FARAI CHIDEYA, host:

So the race is tightening. People are picking sides and are some members of the Congressional Black Caucus caught between competing demands for their support? Barack Obama is, after all, a member of the Congressional Black Caucus, the only senator in the group. But Hillary Clinton has worked for years with caucus members.

Before yesterday, 17 members of the Congressional Black Caucus had endorsed Obama, while 15 had given Clinton the nod. Well, yesterday, influential California Representative Maxine Waters finally made her decision.

Representative MAXINE WATERS (Democrat, California): I have been through a lot in my political career and I'm looking for concrete proposals. I'm looking for, not only concrete proposals, proposals that are well-thought through and people who, you know, a credible and being able to implement them.

I think that, for me, Hillary is the policy wonk and I am focused on public policy, and I'm thinking about action and thinking about what people say, how they present themselves and whether or not they sound really credible on hardcore concrete ideas and proposals. And she just emerges as that one for me.

I know that I will have access for my constituents. I need to be able to be a good advocate for them with someone who will understand, you know, my concrete proposals and be willing to engage me and talk with me and act on them. And she just emerges as that person for me.

CHIDEYA: What does it mean to put your hat in someone's ring? Does it mean that you are, for example, trying to lead your constituents that you're trying to lead other people, who are a part of the Congressional Black Caucus or part of Congress? What exactly does you putting your chips on the table mean?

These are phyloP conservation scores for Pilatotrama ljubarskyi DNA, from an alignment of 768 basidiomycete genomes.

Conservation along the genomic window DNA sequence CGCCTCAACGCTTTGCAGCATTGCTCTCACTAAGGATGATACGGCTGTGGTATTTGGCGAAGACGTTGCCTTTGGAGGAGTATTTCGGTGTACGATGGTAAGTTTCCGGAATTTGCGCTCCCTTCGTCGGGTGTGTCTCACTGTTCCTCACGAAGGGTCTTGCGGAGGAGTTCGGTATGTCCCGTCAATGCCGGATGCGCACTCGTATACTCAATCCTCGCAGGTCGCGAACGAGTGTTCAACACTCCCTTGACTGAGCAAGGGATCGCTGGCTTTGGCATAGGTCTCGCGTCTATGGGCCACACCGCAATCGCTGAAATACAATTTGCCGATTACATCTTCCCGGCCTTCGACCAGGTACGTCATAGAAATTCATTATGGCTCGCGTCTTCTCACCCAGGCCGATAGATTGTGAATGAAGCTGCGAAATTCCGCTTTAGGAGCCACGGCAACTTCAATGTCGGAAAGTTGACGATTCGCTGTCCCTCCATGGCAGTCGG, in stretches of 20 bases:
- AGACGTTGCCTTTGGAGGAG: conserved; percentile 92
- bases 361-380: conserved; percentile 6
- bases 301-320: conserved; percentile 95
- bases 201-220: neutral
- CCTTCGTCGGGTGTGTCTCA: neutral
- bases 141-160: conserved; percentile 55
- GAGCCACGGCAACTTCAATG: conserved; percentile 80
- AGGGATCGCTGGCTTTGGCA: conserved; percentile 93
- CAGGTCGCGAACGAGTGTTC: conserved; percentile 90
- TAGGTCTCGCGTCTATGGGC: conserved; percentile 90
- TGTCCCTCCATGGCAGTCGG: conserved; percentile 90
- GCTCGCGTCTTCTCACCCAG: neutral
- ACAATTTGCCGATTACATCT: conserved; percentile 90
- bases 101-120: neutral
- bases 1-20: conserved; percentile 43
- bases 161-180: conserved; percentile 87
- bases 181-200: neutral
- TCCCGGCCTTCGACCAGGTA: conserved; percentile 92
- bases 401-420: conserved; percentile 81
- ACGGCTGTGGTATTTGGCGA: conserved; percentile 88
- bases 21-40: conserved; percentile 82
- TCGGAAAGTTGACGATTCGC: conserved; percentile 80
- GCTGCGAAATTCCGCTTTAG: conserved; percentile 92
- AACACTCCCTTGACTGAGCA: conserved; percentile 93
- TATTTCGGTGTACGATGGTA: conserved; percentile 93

Rep. WATERS: For the past 20-something years, I have been putting out a sample ballot. And if people don't get it at the time that they think they should, my office is inundated with calls. You know, through the media, through your sample ballot operation, I let people know what's on my mind. And I try and let them know why I'm doing what I'm doing and then they make their decision.

CHIDEYA: Congresswoman, I've had a chance to come to your offices in South Los Angeles and you have a multi-racial coalition of staffers - black, white, Asian…

Rep. WATERS: That's right.

CHIDEYA: …Latino, Latina - and your district is very mixed.

Rep. WATERS: Yes.

CHIDEYA: It's very much a part of urban Los Angeles and part of the mix of…

Rep. WATERS: Yes.

CHIDEYA: …native-born people, immigrants, people from different backgrounds.

Rep. WATERS: That's true.

CHIDEYA: When you think about leading a district like yours, how do you serve people who have such different interests?

Rep. WATERS: I think it's not so difficult. I think in the final analysis, if people think you're fair and you're open in your decisions and you work - that's transparent. They respect that and that's how we try and do it.

CHIDEYA: Congresswoman, what if Senator Barack Obama becomes president? Let me give you two scenarios.

Rep. WATERS: Okay.